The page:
Thursday, May 28, 2009

Trance and Software Development

A less technical post . . . I'm constantly on the search of better music to listen to while developing software. It's a hard thing to figure out. Most of the music that I would normally listen to doesn't work for writing software. Moreover, the music that I can listen to while developing changes with the different types of tasks that I find myself involved in each day. I'm going to give some of my recommendations below, and I hope to hear from you with some other ideas.

For starters, I generally can't hear anything with lyrics while developing. It just distracts me far too much. Mozart, and other similar classical stuff, is an obvious choice. I do the classical thing occasionally, but I find that something like Mozart actually begins to absorb my attention. I think it's the over complex, mathematical structure actually. You might think it would go well with software, but it seems to compete with my minds own work after a certain amount of time.

The requirement for an absence of lyrics leads me to Trance. I'm not really into dance music but I recently discovered that Trance is a sort of Mozart with far less complexity and more repetition. It seems to have enough energy and flavor to keep me from drooling over the keyboard, all while being much less of a competitor for active mindshare than the more intricate sound scape of the Viennese prodigy. Trance, though new to my work playlist, is working pretty well so far. I'm curious to see how far it goes.

Somewhat related to Trance, from the narrow frame of reference of programming music, is the reggae sub-genre "dub". Dub frequently sports a sparse lyrical space while having really keystroke compatible beats. Sometimes you might find yourself slowing down the fingers to match the beat, but whatever, at least your being productive. I've had some success with crafting dub/trance stations on pandora; you might give that a try.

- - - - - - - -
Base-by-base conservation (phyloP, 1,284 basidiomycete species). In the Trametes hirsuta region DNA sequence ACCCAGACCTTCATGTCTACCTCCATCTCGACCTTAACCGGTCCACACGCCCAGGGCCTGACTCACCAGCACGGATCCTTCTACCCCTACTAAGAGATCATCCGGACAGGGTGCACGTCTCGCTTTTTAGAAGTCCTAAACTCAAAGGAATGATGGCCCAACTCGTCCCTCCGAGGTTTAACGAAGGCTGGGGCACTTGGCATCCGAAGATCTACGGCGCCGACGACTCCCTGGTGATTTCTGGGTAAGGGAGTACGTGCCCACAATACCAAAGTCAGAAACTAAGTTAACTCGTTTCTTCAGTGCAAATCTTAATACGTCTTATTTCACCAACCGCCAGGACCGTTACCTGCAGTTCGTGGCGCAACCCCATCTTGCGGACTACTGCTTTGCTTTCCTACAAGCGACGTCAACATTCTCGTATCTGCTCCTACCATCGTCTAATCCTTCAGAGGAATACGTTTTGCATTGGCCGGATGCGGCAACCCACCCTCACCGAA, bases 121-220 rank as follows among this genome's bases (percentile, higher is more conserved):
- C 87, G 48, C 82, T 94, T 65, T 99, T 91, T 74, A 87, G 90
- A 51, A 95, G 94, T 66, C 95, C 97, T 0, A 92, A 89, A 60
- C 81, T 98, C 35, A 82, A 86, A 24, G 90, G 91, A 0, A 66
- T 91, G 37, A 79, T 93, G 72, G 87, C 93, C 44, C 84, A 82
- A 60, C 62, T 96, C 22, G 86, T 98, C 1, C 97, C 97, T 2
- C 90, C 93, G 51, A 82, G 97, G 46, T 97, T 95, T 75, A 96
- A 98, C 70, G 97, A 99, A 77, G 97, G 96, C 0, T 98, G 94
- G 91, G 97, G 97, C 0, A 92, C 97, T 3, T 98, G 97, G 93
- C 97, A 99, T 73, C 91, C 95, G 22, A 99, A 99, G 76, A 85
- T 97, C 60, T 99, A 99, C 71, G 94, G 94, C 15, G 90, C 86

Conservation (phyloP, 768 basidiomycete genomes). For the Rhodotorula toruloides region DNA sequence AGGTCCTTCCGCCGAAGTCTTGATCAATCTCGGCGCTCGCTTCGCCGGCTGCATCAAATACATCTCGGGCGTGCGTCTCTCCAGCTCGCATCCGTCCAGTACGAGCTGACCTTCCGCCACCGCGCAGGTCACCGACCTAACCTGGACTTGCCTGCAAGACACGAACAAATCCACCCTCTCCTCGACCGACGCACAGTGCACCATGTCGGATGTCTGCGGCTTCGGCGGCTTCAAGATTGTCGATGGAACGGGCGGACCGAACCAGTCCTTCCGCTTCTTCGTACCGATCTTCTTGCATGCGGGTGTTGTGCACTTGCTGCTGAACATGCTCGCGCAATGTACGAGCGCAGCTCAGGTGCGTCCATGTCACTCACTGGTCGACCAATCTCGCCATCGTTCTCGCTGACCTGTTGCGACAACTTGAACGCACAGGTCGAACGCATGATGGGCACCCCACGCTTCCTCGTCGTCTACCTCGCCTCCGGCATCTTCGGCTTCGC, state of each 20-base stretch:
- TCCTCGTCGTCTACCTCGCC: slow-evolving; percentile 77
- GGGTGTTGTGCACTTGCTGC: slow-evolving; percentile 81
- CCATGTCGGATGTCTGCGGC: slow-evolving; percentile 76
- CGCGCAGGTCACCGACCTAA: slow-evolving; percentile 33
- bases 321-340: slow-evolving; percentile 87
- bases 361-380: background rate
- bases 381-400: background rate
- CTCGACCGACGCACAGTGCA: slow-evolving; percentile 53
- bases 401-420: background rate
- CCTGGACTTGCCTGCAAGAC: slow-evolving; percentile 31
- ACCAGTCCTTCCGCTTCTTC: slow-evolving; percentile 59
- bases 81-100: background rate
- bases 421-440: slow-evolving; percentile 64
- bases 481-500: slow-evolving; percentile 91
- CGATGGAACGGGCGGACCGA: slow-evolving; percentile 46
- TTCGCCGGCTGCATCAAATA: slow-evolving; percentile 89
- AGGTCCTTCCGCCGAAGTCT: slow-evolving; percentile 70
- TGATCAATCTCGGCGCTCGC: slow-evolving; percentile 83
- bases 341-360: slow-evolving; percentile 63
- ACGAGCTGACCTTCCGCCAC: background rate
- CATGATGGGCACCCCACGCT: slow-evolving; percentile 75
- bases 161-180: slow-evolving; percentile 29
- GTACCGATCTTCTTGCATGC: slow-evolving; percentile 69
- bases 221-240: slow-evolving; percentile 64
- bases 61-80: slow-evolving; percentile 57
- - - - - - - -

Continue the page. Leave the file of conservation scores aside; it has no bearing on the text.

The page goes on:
Finally, my never fail work soundtrack would have to be opera. The lyrics are beyond me, the music is somehow engaging but not distracting. Mozart's operas are great, but so is everything from Verdi and Rossini to Wagner.

That's my contribution. I hope some these ideas work for you. And I'm always looking for new music / software combos. Let me know what you listen to at work.

7 comments:

mmlindsey said...

Although I don't develop software, I have run into the same trouble with music and the work day. It is an essential part of my day, and I am constantly changing the tunes because I dread wearing out a song. So, thanks for this post!

Recommendations: I have found Paco De Lucia an important choice. Flamenco has those unexpected rhythms and bursts of notes-like Jazz-but it doesn't distract me like some Jazz can. There is a record called, Cositas Buenas that is worth checking out.

Medeski, Martin & Wood is another go-to band. Certainly Jazz influenced, but saturated with funk, hip/hop, R&B. No words, just beats. Combustication is a great one to work to. Also in this genre: Galactic.

Thanks for your ideas! It will help keep work in the desert fresh.

mmlindsey said...

What about the Chemical Brothers? Does that kind of music annoy you?

Jeremy said...

As an engineer responsible for the operating system I prefer Rage Against the Machine or Linkin Park when it's time to buckle down and go to work. Working in a corporate HQ maybe it's the ability of these bands to be played extremely loud and drown everyone/everything out that works for me. Chad would have guessed U2 as my artist of choice.

Chad Davis said...

BTW -- I've worn the trance out already. It seems to bring on a slight tension behind the eyes. Back to dub and opera.

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dman said...

heh! yes Trance works a treat!

Anonymous said...

Trance is good indeed. Try reggaeton too, it has a good beat (usually) and lyrics, but I can't undestand a word they're saying!